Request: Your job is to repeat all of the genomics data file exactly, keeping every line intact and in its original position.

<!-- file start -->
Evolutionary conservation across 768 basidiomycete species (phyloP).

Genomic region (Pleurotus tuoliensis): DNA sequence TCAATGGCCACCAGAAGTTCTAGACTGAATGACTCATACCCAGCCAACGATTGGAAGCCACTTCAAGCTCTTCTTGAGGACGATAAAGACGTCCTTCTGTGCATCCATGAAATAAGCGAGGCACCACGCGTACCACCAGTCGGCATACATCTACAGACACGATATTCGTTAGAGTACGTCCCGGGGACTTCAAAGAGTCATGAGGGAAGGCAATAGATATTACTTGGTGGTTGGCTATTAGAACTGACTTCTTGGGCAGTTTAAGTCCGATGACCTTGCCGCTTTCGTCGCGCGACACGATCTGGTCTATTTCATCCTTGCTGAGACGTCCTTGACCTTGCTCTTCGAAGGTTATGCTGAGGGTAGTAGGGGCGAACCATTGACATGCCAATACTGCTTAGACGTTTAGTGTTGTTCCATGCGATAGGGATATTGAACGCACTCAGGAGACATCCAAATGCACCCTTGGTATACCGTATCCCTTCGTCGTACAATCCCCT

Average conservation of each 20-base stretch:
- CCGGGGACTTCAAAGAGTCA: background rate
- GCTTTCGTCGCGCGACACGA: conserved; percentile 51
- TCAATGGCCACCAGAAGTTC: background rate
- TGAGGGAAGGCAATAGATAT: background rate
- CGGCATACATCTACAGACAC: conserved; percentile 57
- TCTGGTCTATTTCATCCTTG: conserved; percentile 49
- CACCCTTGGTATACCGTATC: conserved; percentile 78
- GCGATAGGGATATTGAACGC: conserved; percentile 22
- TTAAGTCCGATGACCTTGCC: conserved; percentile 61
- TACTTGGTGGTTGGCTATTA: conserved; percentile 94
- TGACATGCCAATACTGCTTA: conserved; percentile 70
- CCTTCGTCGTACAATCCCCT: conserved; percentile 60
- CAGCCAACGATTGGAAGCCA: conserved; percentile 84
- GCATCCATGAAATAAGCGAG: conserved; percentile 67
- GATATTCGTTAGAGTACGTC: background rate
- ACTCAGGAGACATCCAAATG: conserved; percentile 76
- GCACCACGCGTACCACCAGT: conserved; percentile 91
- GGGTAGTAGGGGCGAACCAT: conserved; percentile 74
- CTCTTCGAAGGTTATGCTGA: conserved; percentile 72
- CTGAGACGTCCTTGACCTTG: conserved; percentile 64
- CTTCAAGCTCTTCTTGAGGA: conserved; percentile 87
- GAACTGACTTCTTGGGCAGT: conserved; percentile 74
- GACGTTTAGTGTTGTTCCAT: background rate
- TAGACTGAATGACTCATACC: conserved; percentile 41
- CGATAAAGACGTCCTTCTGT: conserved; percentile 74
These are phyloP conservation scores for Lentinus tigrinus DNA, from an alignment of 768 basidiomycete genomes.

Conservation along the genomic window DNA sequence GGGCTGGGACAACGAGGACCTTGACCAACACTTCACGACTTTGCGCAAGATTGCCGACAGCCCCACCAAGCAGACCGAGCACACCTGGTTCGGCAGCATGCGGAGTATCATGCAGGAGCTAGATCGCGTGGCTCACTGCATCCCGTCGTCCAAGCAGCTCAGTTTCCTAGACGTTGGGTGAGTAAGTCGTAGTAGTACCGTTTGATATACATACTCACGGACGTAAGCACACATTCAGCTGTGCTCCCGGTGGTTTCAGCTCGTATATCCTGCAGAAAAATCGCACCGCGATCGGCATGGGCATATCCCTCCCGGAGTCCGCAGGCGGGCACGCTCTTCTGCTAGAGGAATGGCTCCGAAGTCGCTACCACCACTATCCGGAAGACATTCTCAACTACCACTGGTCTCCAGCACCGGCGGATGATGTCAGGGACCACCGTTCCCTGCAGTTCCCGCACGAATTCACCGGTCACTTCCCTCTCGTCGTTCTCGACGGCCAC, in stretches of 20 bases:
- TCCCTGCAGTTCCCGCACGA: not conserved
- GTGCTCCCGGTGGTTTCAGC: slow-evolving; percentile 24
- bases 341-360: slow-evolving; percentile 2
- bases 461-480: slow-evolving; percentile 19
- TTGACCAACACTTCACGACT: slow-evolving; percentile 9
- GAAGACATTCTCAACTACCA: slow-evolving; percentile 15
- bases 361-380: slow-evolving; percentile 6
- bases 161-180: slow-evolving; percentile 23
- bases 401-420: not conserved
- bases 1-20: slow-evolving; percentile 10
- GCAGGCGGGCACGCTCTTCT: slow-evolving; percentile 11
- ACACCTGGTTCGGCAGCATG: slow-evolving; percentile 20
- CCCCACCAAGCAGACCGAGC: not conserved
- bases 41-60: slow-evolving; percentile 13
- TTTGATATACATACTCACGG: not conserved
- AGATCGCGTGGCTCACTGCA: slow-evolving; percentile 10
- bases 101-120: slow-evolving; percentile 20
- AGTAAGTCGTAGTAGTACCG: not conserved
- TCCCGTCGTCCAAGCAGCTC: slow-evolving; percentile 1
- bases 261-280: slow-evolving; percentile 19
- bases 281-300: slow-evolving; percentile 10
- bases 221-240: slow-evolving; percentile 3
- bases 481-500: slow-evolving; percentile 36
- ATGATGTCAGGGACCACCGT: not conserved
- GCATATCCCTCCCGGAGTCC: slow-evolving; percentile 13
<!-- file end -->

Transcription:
Evolutionary conservation across 768 basidiomycete species (phyloP).

Genomic region (Pleurotus tuoliensis): DNA sequence TCAATGGCCACCAGAAGTTCTAGACTGAATGACTCATACCCAGCCAACGATTGGAAGCCACTTCAAGCTCTTCTTGAGGACGATAAAGACGTCCTTCTGTGCATCCATGAAATAAGCGAGGCACCACGCGTACCACCAGTCGGCATACATCTACAGACACGATATTCGTTAGAGTACGTCCCGGGGACTTCAAAGAGTCATGAGGGAAGGCAATAGATATTACTTGGTGGTTGGCTATTAGAACTGACTTCTTGGGCAGTTTAAGTCCGATGACCTTGCCGCTTTCGTCGCGCGACACGATCTGGTCTATTTCATCCTTGCTGAGACGTCCTTGACCTTGCTCTTCGAAGGTTATGCTGAGGGTAGTAGGGGCGAACCATTGACATGCCAATACTGCTTAGACGTTTAGTGTTGTTCCATGCGATAGGGATATTGAACGCACTCAGGAGACATCCAAATGCACCCTTGGTATACCGTATCCCTTCGTCGTACAATCCCCT

Average conservation of each 20-base stretch:
- CCGGGGACTTCAAAGAGTCA: background rate
- GCTTTCGTCGCGCGACACGA: conserved; percentile 51
- TCAATGGCCACCAGAAGTTC: background rate
- TGAGGGAAGGCAATAGATAT: background rate
- CGGCATACATCTACAGACAC: conserved; percentile 57
- TCTGGTCTATTTCATCCTTG: conserved; percentile 49
- CACCCTTGGTATACCGTATC: conserved; percentile 78
- GCGATAGGGATATTGAACGC: conserved; percentile 22
- TTAAGTCCGATGACCTTGCC: conserved; percentile 61
- TACTTGGTGGTTGGCTATTA: conserved; percentile 94
- TGACATGCCAATACTGCTTA: conserved; percentile 70
- CCTTCGTCGTACAATCCCCT: conserved; percentile 60
- CAGCCAACGATTGGAAGCCA: conserved; percentile 84
- GCATCCATGAAATAAGCGAG: conserved; percentile 67
- GATATTCGTTAGAGTACGTC: background rate
- ACTCAGGAGACATCCAAATG: conserved; percentile 76
- GCACCACGCGTACCACCAGT: conserved; percentile 91
- GGGTAGTAGGGGCGAACCAT: conserved; percentile 74
- CTCTTCGAAGGTTATGCTGA: conserved; percentile 72
- CTGAGACGTCCTTGACCTTG: conserved; percentile 64
- CTTCAAGCTCTTCTTGAGGA: conserved; percentile 87
- GAACTGACTTCTTGGGCAGT: conserved; percentile 74
- GACGTTTAGTGTTGTTCCAT: background rate
- TAGACTGAATGACTCATACC: conserved; percentile 41
- CGATAAAGACGTCCTTCTGT: conserved; percentile 74
These are phyloP conservation scores for Lentinus tigrinus DNA, from an alignment of 768 basidiomycete genomes.

Conservation along the genomic window DNA sequence GGGCTGGGACAACGAGGACCTTGACCAACACTTCACGACTTTGCGCAAGATTGCCGACAGCCCCACCAAGCAGACCGAGCACACCTGGTTCGGCAGCATGCGGAGTATCATGCAGGAGCTAGATCGCGTGGCTCACTGCATCCCGTCGTCCAAGCAGCTCAGTTTCCTAGACGTTGGGTGAGTAAGTCGTAGTAGTACCGTTTGATATACATACTCACGGACGTAAGCACACATTCAGCTGTGCTCCCGGTGGTTTCAGCTCGTATATCCTGCAGAAAAATCGCACCGCGATCGGCATGGGCATATCCCTCCCGGAGTCCGCAGGCGGGCACGCTCTTCTGCTAGAGGAATGGCTCCGAAGTCGCTACCACCACTATCCGGAAGACATTCTCAACTACCACTGGTCTCCAGCACCGGCGGATGATGTCAGGGACCACCGTTCCCTGCAGTTCCCGCACGAATTCACCGGTCACTTCCCTCTCGTCGTTCTCGACGGCCAC, in stretches of 20 bases:
- TCCCTGCAGTTCCCGCACGA: not conserved
- GTGCTCCCGGTGGTTTCAGC: slow-evolving; percentile 24
- bases 341-360: slow-evolving; percentile 2
- bases 461-480: slow-evolving; percentile 19
- TTGACCAACACTTCACGACT: slow-evolving; percentile 9
- GAAGACATTCTCAACTACCA: slow-evolving; percentile 15
- bases 361-380: slow-evolving; percentile 6
- bases 161-180: slow-evolving; percentile 23
- bases 401-420: not conserved
- bases 1-20: slow-evolving; percentile 10
- GCAGGCGGGCACGCTCTTCT: slow-evolving; percentile 11
- ACACCTGGTTCGGCAGCATG: slow-evolving; percentile 20
- CCCCACCAAGCAGACCGAGC: not conserved
- bases 41-60: slow-evolving; percentile 13
- TTTGATATACATACTCACGG: not conserved
- AGATCGCGTGGCTCACTGCA: slow-evolving; percentile 10
- bases 101-120: slow-evolving; percentile 20
- AGTAAGTCGTAGTAGTACCG: not conserved
- TCCCGTCGTCCAAGCAGCTC: slow-evolving; percentile 1
- bases 261-280: slow-evolving; percentile 19
- bases 281-300: slow-evolving; percentile 10
- bases 221-240: slow-evolving; percentile 3
- bases 481-500: slow-evolving; percentile 36
- ATGATGTCAGGGACCACCGT: not conserved
- GCATATCCCTCCCGGAGTCC: slow-evolving; percentile 13